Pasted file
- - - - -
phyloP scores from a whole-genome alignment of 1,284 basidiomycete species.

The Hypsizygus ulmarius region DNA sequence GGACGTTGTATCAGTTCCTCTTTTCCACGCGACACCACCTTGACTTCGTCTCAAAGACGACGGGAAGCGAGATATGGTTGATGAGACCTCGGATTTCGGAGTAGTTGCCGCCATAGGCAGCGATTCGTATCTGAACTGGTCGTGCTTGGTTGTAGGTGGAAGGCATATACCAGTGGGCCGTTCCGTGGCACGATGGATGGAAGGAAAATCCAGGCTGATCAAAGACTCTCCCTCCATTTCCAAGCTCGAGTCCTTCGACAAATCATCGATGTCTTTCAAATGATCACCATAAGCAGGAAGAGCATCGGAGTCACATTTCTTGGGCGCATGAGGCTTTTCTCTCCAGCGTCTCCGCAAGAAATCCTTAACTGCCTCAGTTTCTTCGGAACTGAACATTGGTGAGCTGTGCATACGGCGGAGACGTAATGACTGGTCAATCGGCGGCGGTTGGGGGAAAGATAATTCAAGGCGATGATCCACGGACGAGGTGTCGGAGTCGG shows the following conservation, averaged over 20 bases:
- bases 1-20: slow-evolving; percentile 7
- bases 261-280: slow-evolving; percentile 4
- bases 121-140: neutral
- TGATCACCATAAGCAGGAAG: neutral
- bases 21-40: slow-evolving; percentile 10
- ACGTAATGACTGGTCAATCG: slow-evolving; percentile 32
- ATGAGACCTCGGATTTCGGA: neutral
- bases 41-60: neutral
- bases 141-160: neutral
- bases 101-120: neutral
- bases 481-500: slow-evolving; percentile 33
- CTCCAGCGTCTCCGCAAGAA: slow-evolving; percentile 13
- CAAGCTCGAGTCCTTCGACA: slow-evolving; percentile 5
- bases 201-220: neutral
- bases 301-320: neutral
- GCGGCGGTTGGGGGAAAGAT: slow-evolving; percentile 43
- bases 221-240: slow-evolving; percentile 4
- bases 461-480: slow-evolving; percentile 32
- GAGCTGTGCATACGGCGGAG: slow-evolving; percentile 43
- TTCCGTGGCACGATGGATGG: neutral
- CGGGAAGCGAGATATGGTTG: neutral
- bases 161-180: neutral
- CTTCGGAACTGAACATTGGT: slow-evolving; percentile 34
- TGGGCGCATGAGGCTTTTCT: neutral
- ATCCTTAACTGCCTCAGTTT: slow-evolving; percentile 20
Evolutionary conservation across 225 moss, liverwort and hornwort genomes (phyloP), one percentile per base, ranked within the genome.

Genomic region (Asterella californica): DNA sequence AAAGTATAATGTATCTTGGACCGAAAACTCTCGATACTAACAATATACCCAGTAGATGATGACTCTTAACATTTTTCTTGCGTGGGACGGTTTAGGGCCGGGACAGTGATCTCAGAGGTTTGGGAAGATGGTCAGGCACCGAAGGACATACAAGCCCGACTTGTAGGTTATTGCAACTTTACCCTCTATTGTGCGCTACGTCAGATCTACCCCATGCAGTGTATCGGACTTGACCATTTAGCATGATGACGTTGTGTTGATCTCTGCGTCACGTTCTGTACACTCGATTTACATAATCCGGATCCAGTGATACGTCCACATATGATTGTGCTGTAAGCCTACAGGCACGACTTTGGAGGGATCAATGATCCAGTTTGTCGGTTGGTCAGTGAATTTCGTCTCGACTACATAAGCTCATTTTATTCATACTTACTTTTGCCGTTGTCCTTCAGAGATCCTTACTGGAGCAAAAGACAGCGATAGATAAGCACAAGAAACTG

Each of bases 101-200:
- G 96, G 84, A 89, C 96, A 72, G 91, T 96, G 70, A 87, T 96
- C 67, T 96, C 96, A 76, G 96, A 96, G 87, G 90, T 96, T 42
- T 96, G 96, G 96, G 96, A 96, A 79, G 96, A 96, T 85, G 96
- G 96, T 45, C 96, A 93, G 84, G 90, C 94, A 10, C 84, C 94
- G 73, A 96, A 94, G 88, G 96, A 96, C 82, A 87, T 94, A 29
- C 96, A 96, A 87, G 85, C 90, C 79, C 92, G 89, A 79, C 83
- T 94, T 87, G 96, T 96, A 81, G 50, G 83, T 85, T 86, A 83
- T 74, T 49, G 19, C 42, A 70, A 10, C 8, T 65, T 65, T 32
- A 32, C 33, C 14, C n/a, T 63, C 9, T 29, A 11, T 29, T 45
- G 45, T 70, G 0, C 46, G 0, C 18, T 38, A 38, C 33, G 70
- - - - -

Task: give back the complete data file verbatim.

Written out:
phyloP scores from a whole-genome alignment of 1,284 basidiomycete species.

The Hypsizygus ulmarius region DNA sequence GGACGTTGTATCAGTTCCTCTTTTCCACGCGACACCACCTTGACTTCGTCTCAAAGACGACGGGAAGCGAGATATGGTTGATGAGACCTCGGATTTCGGAGTAGTTGCCGCCATAGGCAGCGATTCGTATCTGAACTGGTCGTGCTTGGTTGTAGGTGGAAGGCATATACCAGTGGGCCGTTCCGTGGCACGATGGATGGAAGGAAAATCCAGGCTGATCAAAGACTCTCCCTCCATTTCCAAGCTCGAGTCCTTCGACAAATCATCGATGTCTTTCAAATGATCACCATAAGCAGGAAGAGCATCGGAGTCACATTTCTTGGGCGCATGAGGCTTTTCTCTCCAGCGTCTCCGCAAGAAATCCTTAACTGCCTCAGTTTCTTCGGAACTGAACATTGGTGAGCTGTGCATACGGCGGAGACGTAATGACTGGTCAATCGGCGGCGGTTGGGGGAAAGATAATTCAAGGCGATGATCCACGGACGAGGTGTCGGAGTCGG shows the following conservation, averaged over 20 bases:
- bases 1-20: slow-evolving; percentile 7
- bases 261-280: slow-evolving; percentile 4
- bases 121-140: neutral
- TGATCACCATAAGCAGGAAG: neutral
- bases 21-40: slow-evolving; percentile 10
- ACGTAATGACTGGTCAATCG: slow-evolving; percentile 32
- ATGAGACCTCGGATTTCGGA: neutral
- bases 41-60: neutral
- bases 141-160: neutral
- bases 101-120: neutral
- bases 481-500: slow-evolving; percentile 33
- CTCCAGCGTCTCCGCAAGAA: slow-evolving; percentile 13
- CAAGCTCGAGTCCTTCGACA: slow-evolving; percentile 5
- bases 201-220: neutral
- bases 301-320: neutral
- GCGGCGGTTGGGGGAAAGAT: slow-evolving; percentile 43
- bases 221-240: slow-evolving; percentile 4
- bases 461-480: slow-evolving; percentile 32
- GAGCTGTGCATACGGCGGAG: slow-evolving; percentile 43
- TTCCGTGGCACGATGGATGG: neutral
- CGGGAAGCGAGATATGGTTG: neutral
- bases 161-180: neutral
- CTTCGGAACTGAACATTGGT: slow-evolving; percentile 34
- TGGGCGCATGAGGCTTTTCT: neutral
- ATCCTTAACTGCCTCAGTTT: slow-evolving; percentile 20
Evolutionary conservation across 225 moss, liverwort and hornwort genomes (phyloP), one percentile per base, ranked within the genome.

Genomic region (Asterella californica): DNA sequence AAAGTATAATGTATCTTGGACCGAAAACTCTCGATACTAACAATATACCCAGTAGATGATGACTCTTAACATTTTTCTTGCGTGGGACGGTTTAGGGCCGGGACAGTGATCTCAGAGGTTTGGGAAGATGGTCAGGCACCGAAGGACATACAAGCCCGACTTGTAGGTTATTGCAACTTTACCCTCTATTGTGCGCTACGTCAGATCTACCCCATGCAGTGTATCGGACTTGACCATTTAGCATGATGACGTTGTGTTGATCTCTGCGTCACGTTCTGTACACTCGATTTACATAATCCGGATCCAGTGATACGTCCACATATGATTGTGCTGTAAGCCTACAGGCACGACTTTGGAGGGATCAATGATCCAGTTTGTCGGTTGGTCAGTGAATTTCGTCTCGACTACATAAGCTCATTTTATTCATACTTACTTTTGCCGTTGTCCTTCAGAGATCCTTACTGGAGCAAAAGACAGCGATAGATAAGCACAAGAAACTG

Each of bases 101-200:
- G 96, G 84, A 89, C 96, A 72, G 91, T 96, G 70, A 87, T 96
- C 67, T 96, C 96, A 76, G 96, A 96, G 87, G 90, T 96, T 42
- T 96, G 96, G 96, G 96, A 96, A 79, G 96, A 96, T 85, G 96
- G 96, T 45, C 96, A 93, G 84, G 90, C 94, A 10, C 84, C 94
- G 73, A 96, A 94, G 88, G 96, A 96, C 82, A 87, T 94, A 29
- C 96, A 96, A 87, G 85, C 90, C 79, C 92, G 89, A 79, C 83
- T 94, T 87, G 96, T 96, A 81, G 50, G 83, T 85, T 86, A 83
- T 74, T 49, G 19, C 42, A 70, A 10, C 8, T 65, T 65, T 32
- A 32, C 33, C 14, C n/a, T 63, C 9, T 29, A 11, T 29, T 45
- G 45, T 70, G 0, C 46, G 0, C 18, T 38, A 38, C 33, G 70